Mr. Adam Harding had no notion of what to expect when he arrived at Lawley Hall.
Passing through the woods and groves in the early morning light, it struck him how very little had changed since he had last been at his ancestral seat. He had ridden these paths more times in his life than he could possibly number, and on that morning, it seemed he had never been away from the place at all.
The leaves on the trees were just beginning to shift from green to golden; the same way that they had done every year. It had been so since the days when he had run through the grounds as a boy or walked at his father’s side. The Duke of Mornington had pointed out the different trees and told Adam their names and taught him to recognize the different birds by the individual melodies of their songs.
As far as the trees were concerned, no change had taken place at Lawley Hall. Yet the weight that rested on Adam’s heart that morning made him feel as though those long walks had taken place in an entirely different lifetime.
The familiar chimneys and spires began to peer over the brow of the hill, and Adam urged the horse onward.
Then rising out of the mist, he saw his home. Or rather, he saw the place he left a year ago and promised he would never return.
As if I could ever really have stayed away. It felt bittersweet. As if anything could have kept me away.
In the time he had been abroad, he had at first defined his feelings toward his father as anger. It was only in recent months, when news of his father’s failing health had begun to reach him that Adam had acknowledged to himself what he had really felt on that fateful day when everything had been broken — seemingly beyond all prospect of repair— was a profound sense of hurt.
Those feelings came rushing up now, and he channeled them into urging his mount forward.
* * *
He was greeted at the door by the butler who scarcely knew what to do at the sight of him.
“Ah…good morning, my lord…sir…” the butler was clearly perplexed at how to address the young man who had once been destined as his future master.
The butler looked flustered, a sight which Adam had never seen in all his life. He presumed his father must have given some thunderous order a year or more ago, decreeing that his son never be permitted to cross the threshold of Lawley Hall again.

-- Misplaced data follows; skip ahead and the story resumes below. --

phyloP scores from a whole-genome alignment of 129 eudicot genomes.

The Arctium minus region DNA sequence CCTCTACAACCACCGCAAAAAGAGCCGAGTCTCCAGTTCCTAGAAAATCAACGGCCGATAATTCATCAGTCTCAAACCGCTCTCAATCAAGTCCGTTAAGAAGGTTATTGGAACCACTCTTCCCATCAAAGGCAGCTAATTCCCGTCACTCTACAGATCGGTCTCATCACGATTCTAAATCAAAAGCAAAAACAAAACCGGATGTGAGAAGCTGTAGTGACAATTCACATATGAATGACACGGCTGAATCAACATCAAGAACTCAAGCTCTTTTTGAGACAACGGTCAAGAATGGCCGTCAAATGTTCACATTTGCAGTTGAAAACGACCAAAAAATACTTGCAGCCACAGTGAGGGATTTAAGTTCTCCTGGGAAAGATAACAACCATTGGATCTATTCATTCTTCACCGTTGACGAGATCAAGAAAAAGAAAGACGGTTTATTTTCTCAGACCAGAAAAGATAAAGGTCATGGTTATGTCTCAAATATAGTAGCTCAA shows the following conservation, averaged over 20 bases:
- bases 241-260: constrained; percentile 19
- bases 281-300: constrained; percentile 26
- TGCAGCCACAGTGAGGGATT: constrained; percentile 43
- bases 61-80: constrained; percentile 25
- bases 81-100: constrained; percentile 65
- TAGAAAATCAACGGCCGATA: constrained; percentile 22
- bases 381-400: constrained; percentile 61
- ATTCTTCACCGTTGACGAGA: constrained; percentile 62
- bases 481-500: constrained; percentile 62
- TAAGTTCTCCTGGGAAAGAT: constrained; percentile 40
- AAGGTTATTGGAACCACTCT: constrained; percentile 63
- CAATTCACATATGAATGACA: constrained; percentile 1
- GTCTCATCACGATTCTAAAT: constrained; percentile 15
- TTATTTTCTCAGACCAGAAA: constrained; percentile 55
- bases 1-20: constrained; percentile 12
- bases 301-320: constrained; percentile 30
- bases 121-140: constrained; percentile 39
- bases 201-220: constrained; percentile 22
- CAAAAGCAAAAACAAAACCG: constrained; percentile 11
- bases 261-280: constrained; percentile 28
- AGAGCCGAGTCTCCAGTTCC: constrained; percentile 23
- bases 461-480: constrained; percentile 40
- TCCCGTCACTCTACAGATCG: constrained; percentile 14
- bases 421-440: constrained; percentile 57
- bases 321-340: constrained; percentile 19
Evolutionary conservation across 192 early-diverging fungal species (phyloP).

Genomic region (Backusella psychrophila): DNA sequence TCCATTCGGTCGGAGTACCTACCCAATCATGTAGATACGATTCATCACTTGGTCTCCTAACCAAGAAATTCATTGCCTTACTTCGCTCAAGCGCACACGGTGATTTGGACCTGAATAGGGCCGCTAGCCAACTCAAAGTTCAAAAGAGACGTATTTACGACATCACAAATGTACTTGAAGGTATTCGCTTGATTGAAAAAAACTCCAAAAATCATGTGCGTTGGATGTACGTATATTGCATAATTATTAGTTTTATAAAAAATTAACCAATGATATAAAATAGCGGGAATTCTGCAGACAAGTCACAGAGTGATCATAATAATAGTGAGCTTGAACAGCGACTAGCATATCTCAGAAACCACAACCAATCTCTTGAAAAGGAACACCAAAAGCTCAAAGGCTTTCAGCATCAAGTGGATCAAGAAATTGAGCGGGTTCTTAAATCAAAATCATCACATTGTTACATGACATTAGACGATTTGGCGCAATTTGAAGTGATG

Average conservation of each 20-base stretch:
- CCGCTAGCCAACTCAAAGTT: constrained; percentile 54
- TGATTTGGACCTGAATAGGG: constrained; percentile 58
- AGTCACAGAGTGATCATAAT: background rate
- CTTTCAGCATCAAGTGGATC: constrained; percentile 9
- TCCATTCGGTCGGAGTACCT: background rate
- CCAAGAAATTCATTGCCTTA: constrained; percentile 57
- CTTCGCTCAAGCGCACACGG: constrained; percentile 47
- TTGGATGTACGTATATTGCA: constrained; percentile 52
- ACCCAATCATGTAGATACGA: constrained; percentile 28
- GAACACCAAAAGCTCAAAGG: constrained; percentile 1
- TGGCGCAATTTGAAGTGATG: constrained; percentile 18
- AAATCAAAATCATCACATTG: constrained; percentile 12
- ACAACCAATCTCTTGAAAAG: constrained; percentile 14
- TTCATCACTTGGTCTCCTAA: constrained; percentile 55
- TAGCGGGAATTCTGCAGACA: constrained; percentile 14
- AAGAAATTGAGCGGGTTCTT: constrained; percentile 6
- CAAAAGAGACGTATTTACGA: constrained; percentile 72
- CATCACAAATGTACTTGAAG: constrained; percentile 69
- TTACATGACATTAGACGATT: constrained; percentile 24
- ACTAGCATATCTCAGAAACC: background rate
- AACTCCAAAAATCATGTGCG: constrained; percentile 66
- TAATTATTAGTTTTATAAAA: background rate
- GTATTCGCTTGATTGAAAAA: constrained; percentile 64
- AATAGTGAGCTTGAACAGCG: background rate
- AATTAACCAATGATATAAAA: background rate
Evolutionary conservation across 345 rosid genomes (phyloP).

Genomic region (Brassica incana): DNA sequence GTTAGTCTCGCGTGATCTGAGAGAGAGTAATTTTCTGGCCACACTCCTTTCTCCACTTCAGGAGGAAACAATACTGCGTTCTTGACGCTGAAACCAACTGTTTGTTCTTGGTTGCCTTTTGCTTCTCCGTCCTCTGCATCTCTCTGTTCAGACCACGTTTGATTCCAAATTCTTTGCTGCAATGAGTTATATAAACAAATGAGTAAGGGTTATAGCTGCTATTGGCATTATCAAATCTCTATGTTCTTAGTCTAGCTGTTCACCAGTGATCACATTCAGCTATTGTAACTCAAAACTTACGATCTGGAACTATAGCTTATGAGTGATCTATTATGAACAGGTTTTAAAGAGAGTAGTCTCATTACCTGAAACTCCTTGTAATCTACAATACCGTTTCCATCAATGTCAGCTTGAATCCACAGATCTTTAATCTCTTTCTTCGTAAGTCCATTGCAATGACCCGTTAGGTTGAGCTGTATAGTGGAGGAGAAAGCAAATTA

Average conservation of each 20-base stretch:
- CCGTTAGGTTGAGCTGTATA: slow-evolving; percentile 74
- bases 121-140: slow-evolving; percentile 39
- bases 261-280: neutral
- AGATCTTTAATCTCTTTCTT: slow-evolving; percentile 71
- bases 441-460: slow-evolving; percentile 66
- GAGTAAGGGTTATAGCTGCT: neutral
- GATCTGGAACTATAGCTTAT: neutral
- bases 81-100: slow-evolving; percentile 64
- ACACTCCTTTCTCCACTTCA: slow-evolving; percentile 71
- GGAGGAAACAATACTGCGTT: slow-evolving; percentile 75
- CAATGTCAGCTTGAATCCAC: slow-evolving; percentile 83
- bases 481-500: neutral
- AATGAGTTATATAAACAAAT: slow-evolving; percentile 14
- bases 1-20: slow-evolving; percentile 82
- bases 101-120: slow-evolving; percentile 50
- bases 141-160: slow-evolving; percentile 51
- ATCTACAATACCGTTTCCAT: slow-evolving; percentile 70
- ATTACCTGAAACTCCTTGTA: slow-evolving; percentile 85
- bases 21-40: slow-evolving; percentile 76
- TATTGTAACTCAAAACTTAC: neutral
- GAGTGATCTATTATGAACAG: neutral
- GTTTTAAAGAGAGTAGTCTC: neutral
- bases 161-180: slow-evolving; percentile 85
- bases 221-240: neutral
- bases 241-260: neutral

“Critchley,” Adam said, greeting the butler with a courteous nod. “Good to see you.”
He allowed the tinge of authority to enter his voice. The butler hastily stepped aside to allow Adam entry to the entrance hall, and there the two stood. Critchley clearly was unsure of what to say to Adam or to which room he ought to show him and seemed quite frozen in his state of panic.
Adam resisted walking past the man and imperiously demanding to see his father. He was trying to rein in his temper — one of the things about himself that he had endeavored so hard to change in the past year.
His dilemma was solved for him when a familiar voice rang out, “My dearest boy!”
There was only one person in this house who was accustomed to addressing him thus. Before he could turn around, Adam felt two elderly but strong arms fling around his neck. In the embrace of Mrs. Reynolds, the housekeeper of Lawley Hall and the closest figure he had ever had to that of a mother, he felt at once that he was home at last.
So, it had been Mrs. Reynolds who had written to him, and who had penned the entreating words that had cut through his previous anger and summoned him home.
He had taken care to ensure that she — and she alone — had a postal address to whatever far-flung place he traveled, but he had not expected that she would have to use that information for such a grave purpose. Mrs. Reynolds was a discreet woman, and Adam suspected that writing to him and entreating him to return to Lawley Hall had been the first act of insubordination in her immensely respectable life.
The second act was at this very moment when she was weeping unashamedly and embracing him.
She collected herself quickly, and Adam was moved to see tears continue to well up in her eyes even as she tried to hide them.
“I’m afraid the Duke is very bad, Mr. Adam, very bad indeed.” She addressed him in the same way she always had when he was a small boy. “I fear that you might not recognize him.”